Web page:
Can you imagine Adam - G-dís first human creation in Edenís green
meadow? See him, newly minted. His fresh body gleaming and his mind
totally empty of facts, attitudes, opinions - as empty as Eden is of
thorn bushes - ready to begin its lifelong task of accumulation of
data and weaving that data into an intellect. He turns slowly 360
degrees, a full circle, and takes in grass and forests, and flowers,
and mountains, and brooks, all covered by a blue dome.
As he registers every throb of the new creation in the lush, green
grass of Eden and wonders at his consciousness - as flimsy as the few
white clouds that sail above him - He looks closer and sees the
songbirds. And look, there are small creatures in the grass and
larger ones hopping and bounding amongst the trees. Truly, a brave
new world full of creatures unlike himself that are necessary for him
to understand - he who at birth has no identity and a head full of
inexperience. Then he chances to stare into that copper disc that
illuminates his new world. It beams over all.
Still sitting on the green savannah and swiveling his head in all
directions, because the Lord of creation has put a potion called
curiosity into his bloodstream; unappreciated at the time by Adam, but
destined to nourish his intellect. So much to see that it took many
hours to inscribe it all in his heretofore blank brain like the
honeybee fills his comb with nectar.
Then among his recording of his surroundings, he made an alarming
observation. That bright orange thing was no longer straight ahead.
The trees on the far horizon appeared to consume it. And he could no
longer see the sharp outlines of trees and mountains. In fact, the
creatures that had been joyfully bounding in the woods were no longer
visible to him. Darkness was replacing light. He trembled. Even a
partially stocked brain knew that somehow darkness meant blindness and
blindness was death. And as the trees pulled more and more of the
light below the horizon, Adamís blindness increased. He chose to run
to the declining sun. He must escape the danger of darkness. But he
fell over a large boulder. He rose, only to run into a tree. He
resumed his running - somewhere there must be light and he must find
it. He was cold and blind and fearful all at once.
And the Lord G-d saw his fear and took pity on him. Ah, we need a
light for the night, thought the mind of G-d wherein dwells all the
mechanisms of the universe. Therefore, he flung the full moon into
the midnight sky. Adam stopped his flight to look heavenward. But it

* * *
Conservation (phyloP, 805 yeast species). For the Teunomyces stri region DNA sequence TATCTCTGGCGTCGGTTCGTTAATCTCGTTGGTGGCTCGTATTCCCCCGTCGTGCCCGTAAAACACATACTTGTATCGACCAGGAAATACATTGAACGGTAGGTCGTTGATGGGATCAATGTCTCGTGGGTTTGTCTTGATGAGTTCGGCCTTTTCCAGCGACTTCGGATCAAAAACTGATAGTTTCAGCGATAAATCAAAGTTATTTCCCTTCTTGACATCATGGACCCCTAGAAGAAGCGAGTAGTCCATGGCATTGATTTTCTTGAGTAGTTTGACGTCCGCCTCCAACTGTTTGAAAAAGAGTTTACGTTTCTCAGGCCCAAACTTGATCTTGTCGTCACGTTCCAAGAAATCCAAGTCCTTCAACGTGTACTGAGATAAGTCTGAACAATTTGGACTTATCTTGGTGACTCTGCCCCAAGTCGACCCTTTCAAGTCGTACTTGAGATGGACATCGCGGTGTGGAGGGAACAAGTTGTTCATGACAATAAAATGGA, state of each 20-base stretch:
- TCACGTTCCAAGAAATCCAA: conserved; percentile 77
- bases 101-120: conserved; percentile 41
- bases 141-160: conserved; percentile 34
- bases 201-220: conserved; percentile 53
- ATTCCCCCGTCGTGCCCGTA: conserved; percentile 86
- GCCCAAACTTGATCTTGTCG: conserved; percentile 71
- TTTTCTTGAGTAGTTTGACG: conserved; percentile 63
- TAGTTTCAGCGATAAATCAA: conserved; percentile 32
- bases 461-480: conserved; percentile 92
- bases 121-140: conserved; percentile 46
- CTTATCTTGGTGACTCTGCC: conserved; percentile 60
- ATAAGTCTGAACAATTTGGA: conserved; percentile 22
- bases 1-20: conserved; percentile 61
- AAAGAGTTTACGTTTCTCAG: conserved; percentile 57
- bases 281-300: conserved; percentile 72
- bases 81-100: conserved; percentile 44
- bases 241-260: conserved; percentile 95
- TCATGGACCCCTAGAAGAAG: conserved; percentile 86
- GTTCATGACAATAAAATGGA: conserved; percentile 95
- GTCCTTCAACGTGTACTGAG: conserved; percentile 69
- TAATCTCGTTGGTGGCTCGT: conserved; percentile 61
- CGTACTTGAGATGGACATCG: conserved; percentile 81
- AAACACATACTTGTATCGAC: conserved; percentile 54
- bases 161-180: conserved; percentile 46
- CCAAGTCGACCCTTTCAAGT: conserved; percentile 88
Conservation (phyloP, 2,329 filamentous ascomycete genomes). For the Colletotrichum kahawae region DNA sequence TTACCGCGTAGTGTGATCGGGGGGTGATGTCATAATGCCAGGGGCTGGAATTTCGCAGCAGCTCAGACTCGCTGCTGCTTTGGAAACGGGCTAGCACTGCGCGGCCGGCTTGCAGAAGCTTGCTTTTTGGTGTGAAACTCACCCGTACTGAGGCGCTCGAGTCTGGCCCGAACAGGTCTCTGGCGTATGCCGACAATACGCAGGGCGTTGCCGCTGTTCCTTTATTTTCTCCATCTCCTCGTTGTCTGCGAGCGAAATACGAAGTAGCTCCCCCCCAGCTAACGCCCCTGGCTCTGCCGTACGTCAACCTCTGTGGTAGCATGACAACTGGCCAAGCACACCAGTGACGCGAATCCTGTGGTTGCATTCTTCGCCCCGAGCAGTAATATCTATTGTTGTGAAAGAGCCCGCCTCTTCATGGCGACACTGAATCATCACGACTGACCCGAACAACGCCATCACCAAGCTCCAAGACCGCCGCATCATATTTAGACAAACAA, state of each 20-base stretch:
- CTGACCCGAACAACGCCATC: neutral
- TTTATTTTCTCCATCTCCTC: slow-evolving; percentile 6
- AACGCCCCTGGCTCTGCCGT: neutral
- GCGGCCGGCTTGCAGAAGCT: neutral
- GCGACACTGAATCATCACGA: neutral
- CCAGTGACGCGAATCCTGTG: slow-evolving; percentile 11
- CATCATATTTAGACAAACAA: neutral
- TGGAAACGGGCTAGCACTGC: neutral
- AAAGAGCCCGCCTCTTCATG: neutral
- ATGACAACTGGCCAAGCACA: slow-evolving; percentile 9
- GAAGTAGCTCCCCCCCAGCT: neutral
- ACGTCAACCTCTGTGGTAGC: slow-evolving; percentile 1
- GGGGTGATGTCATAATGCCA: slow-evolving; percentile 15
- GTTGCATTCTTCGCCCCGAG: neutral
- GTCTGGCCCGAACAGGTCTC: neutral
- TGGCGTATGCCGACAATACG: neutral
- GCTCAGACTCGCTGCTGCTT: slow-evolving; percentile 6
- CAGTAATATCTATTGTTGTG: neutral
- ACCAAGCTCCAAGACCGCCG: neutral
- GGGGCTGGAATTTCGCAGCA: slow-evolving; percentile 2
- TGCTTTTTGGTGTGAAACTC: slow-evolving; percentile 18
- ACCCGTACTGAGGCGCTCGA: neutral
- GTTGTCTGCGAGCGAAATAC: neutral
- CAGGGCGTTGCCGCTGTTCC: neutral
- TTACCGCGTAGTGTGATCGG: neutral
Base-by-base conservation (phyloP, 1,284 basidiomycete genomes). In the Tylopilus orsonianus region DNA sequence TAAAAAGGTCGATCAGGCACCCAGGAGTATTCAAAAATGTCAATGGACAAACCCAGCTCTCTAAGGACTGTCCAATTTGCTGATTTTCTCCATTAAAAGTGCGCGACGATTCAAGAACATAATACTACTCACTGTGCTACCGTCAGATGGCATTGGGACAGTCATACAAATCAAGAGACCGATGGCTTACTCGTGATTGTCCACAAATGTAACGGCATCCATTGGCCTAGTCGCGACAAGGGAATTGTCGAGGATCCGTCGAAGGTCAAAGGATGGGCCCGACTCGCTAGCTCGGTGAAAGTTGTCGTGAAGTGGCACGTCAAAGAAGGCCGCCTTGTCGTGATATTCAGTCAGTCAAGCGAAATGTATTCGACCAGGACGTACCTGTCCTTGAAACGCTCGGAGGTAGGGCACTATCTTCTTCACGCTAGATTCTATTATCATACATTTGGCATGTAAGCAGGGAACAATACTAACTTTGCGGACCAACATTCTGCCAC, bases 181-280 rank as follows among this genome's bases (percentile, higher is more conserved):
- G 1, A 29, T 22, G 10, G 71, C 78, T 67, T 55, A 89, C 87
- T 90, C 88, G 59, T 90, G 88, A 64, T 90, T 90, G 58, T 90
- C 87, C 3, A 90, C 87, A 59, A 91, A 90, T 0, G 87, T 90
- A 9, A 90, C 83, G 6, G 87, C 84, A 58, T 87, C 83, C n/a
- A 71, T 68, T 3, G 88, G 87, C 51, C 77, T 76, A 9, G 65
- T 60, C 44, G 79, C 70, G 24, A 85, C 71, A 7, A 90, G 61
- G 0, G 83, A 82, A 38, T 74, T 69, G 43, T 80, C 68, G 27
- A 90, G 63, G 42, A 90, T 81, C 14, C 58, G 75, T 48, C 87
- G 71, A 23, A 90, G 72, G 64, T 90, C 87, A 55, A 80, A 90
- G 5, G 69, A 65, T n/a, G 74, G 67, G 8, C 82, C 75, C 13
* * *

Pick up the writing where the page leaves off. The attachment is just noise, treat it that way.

was only a small improvement. Now at least he could see the river,
which lay in his path. But still the gardenís beauty seemed blurred
in dusky yellow. So, the Lord flung millions of points of light into
the sky. They helped but a little.
The good Lord, who made the heart of Adam, understood the heart of
Adam. This fear of nighttime blindness needed more than moon and stars.
The Creator spoke in Adamís ear the secret of day and night. How they
revolve like all things in nature; life and death, good and evil, the
seasons, the great architecture of the galaxies. But Adamís mind
could not accommodate the voice of his maker. It was like talking to
the beasts. He needed one of his own kind. The ragged hole of fear
in Adamís soul could only be filled by a helpmate. Thus, Adam slept
and G-d made Eve.
She stood beside him and pointed to the horizon where the earth had
swallowed the sun. Her eyes expressed no fear, only wonder. They
sank to the grass in each otherís arms - huddled like two babes.
Neither knew anything except the warmth of the other. They watched
and waited. Their fearful eyes focused on the Pine tree where they
had last seen the sun. Would it ever return to bless them with light
and warmth? They dozed, frightful, but full of the need to sleep.
Then Eve, feeling a warmth at her back and noticing the lightening of
the black sky, laughed the first exultant laugh of creation and put
her hand to Adamís face in order to turn it to the life-giving light
behind them. ďIt returns, it returns,Ē she whispered with awe; ďbut
not where it was eaten by the earth.Ē They stand, they face the
rising sun, and then they lift their faces to heaven - wherein the
laws of nature are made - to thank He who gave them life and light and
warmth. Around them all living things hummed a hymn of hope.
The humor of Ted, the Scribbler on the Roof, appears in newspapers around the U.S., on National Public Radio in Huntsville, Alabama and numerous web sites.